This study aimed to assess the level of knowledge and attitude about dental implants, care, and replacing missing teeth among the Saudi population. The rationale for the selection of cross-sectional study design was based on its efficacy for deriving conclusive results as established in other similar studies.[14],[15] However, the present study is different from them based on its scope, objectives, sample, and region.

The study showed that more than 50% of the participants, knowledgeable about implants, had higher than a bachelor's degree. This was significantly higher than those who can only read and write or only those having a bachelor's degree. This is corroborated by similar studies conducted in India and Jordan.[1],[2]

Also, the current study findings reveal that the main source of implant knowledge was family and friends, followed by dentists, which are similar to the other studies,[16] and opposite to the result of the classical study of Zimmer et al.[9] This highlights the role of the newspaper, official websites, and social campaigns in providing circular authentic sources of information to improve knowledge and spread awareness about dental implants.

The results of the present study also showed that social media is the third source of implant knowledge among the participants, which is consistent with other studies.[9] This is because the use of social media platforms has escalated within the region, which serves as a continuous source of information. However, these results are similar to the results in the Western countries, where the individual's primary source of information was dentists rather than the web services, while contrary to certain studies in the developing countries.[14],[17] This difference might be attributed to the differences in the culture and norms prevalent in the region.

The findings of this study show that individuals had low awareness levels concerning dental implants, although their source of information was generally family members, dentists, media channels, and social gatherings, which is contrary to the findings of Pommer et al.[18] and Al-Johany et al.[19]

These findings draw attention to the transmission of information from a valid and authentic source of information that should be improved in the region. The results state that the dental professionals and practitioners should play a proactive role in improving public awareness, sensitizing the population on its possible benefits, and sharing relevant information instead of relying on the information delivered to them through social media, family members, or in social gatherings. The professionals should improve their efforts in communicating the potential benefits of treatment through implantation.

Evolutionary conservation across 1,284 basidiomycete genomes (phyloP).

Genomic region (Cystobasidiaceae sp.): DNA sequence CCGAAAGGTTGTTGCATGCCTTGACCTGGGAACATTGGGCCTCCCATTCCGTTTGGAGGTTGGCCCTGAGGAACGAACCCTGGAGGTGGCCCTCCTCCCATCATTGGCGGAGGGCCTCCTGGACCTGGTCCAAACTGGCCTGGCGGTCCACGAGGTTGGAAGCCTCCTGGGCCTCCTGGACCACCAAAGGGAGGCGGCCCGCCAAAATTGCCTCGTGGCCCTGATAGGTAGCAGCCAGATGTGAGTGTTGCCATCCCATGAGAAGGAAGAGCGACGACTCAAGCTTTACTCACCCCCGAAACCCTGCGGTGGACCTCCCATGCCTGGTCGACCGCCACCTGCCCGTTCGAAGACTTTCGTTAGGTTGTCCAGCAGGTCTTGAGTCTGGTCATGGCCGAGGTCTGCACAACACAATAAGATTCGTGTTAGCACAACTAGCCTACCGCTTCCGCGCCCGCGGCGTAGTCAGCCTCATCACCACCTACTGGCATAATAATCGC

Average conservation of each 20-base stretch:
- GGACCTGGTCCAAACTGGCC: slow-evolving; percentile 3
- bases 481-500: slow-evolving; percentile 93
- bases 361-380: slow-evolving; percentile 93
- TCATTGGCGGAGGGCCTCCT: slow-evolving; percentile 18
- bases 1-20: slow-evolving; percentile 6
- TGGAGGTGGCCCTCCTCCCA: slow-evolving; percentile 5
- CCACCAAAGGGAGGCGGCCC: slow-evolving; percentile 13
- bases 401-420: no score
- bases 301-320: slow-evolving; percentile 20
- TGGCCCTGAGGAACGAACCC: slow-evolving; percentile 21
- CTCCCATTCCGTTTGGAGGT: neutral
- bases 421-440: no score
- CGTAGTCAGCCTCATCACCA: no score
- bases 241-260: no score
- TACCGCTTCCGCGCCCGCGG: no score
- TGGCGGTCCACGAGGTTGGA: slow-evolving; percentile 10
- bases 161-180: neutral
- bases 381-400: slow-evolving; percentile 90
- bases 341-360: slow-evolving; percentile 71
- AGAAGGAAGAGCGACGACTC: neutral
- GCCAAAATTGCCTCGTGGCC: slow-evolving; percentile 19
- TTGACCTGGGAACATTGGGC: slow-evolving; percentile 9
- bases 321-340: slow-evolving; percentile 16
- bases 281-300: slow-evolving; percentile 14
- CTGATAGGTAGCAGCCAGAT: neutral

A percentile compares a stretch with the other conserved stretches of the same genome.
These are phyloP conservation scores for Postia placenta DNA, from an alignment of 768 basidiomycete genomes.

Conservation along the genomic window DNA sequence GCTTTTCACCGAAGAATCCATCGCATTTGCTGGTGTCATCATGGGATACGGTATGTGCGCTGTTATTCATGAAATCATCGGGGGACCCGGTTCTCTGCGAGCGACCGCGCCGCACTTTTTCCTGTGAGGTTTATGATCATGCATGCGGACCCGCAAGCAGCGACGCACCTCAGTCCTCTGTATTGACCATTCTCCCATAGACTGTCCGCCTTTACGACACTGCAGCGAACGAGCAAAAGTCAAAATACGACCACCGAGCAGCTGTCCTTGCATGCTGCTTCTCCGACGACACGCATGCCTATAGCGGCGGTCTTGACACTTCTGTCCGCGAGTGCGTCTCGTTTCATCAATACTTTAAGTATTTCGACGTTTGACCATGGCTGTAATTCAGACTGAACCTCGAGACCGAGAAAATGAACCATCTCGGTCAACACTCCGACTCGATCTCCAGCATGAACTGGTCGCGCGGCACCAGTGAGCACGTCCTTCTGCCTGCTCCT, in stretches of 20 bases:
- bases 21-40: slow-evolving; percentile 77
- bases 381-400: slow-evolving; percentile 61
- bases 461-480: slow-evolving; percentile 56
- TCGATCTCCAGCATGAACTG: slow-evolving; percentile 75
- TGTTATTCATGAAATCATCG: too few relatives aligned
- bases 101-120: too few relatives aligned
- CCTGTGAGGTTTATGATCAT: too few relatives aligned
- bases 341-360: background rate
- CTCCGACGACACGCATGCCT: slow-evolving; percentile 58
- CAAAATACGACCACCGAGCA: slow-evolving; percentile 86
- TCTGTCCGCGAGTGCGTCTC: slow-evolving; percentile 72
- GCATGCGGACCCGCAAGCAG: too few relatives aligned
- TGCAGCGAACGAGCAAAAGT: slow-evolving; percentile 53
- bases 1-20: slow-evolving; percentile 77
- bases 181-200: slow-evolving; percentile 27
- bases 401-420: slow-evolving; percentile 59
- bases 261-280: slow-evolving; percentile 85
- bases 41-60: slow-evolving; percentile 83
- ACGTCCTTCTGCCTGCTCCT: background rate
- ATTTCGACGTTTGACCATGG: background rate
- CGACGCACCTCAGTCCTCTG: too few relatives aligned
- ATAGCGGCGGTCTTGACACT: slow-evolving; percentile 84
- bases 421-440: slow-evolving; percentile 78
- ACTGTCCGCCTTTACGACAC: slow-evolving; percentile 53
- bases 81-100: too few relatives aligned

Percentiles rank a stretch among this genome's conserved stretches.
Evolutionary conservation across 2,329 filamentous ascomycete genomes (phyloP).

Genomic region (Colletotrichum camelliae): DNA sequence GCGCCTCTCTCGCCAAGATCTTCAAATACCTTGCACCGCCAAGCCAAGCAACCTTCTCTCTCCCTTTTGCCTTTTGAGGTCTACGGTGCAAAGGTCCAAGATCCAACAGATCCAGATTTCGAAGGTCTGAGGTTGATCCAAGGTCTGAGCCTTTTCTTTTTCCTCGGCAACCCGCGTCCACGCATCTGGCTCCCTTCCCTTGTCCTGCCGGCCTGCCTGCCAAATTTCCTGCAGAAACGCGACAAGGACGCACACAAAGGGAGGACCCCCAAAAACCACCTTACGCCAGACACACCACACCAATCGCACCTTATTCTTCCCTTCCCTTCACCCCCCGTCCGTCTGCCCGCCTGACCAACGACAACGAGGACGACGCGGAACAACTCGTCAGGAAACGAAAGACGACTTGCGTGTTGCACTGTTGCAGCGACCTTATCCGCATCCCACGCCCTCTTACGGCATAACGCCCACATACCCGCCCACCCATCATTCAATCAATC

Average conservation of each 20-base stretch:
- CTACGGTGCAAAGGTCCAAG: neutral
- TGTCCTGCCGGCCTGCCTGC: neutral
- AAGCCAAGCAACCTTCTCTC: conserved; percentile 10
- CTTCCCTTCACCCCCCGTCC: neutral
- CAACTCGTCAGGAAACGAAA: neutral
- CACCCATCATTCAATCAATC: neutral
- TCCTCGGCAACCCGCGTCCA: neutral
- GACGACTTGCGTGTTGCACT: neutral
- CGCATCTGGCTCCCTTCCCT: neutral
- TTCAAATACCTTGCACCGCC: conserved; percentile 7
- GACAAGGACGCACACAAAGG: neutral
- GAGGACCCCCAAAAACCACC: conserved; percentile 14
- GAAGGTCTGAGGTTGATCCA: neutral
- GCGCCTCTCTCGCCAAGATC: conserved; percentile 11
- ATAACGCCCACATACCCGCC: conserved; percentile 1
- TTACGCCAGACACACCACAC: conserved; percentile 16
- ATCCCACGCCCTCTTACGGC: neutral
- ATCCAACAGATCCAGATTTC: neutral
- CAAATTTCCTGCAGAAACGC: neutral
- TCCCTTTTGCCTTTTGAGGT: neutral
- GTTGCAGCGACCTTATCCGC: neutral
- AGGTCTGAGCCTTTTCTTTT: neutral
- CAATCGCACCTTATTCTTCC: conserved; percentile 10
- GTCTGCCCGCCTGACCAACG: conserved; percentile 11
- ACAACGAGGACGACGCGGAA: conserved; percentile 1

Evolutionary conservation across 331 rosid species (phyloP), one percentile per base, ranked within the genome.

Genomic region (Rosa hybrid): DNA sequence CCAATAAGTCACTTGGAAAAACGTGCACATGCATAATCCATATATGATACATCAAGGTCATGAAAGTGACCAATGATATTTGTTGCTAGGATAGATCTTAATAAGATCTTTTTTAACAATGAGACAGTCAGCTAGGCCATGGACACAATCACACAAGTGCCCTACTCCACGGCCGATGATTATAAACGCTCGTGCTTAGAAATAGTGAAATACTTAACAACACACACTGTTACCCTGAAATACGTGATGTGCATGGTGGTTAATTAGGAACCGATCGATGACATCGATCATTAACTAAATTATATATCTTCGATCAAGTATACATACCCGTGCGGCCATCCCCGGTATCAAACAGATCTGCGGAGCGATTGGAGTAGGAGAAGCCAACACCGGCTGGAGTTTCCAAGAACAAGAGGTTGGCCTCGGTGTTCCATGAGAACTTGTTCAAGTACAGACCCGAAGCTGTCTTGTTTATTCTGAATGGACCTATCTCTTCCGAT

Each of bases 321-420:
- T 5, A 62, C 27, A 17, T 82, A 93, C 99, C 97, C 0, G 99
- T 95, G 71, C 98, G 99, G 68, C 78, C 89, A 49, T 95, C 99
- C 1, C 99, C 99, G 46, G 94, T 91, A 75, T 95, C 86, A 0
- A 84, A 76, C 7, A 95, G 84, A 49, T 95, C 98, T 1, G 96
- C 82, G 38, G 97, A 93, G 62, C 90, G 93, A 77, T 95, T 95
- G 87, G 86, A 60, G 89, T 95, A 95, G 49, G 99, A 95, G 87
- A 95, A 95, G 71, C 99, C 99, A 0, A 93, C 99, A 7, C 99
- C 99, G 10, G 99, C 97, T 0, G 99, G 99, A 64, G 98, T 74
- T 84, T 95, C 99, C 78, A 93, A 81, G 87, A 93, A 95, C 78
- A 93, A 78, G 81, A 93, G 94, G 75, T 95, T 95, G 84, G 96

The study has certain limitations. One of the limitations of this study was the relatively small sample size, being restricted to only one country in the Arabic and Gulf region, and adopting only a quantitative approach based on the questionnaire. These issues limited the generalizability of the results based on the different sociodemographic conditions in other regions. Furthermore, future research efforts should be directed to adopt the same research objective and use a qualitative study approach for drawing more comprehensive results.

Accordingly, this study represented that high cost was the major negative issue reported by the participants about the dental implant. This is in-line with the other studies that coincide with study results in India and Turkey.[2],[4],[20] These findings point to the importance of working toward reducing the cost of a dental implants, which might be achieved through increasing governmental funding and financial support to dental hospitals.

  Conclusion Top

The present study revealed that there is deficit of knowledge concerning replacement methods of lost teeth and dental implants as an option for teeth replacement. It showed that although a high percentage of participants were educated, the information they had was obtained primarily from their family members, dentists, and social media. This indicates a need for raising the level of knowledge and awareness among the educated and noneducated individuals through a variety of orientation methods that suit each of them.

It is recommended to engage the dental care experts and specialists more in the patients'orientation about dental implants and their potential benefits as they represent the trusted and authentic source for that information.

Financial support and sponsorship


Conflicts of interest

There are no conflicts of interest.

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  [Figure 1], [Figure 2]

  [Table 1], [Table 2], [Table 3], [Table 4], [Table 5], [Table 6]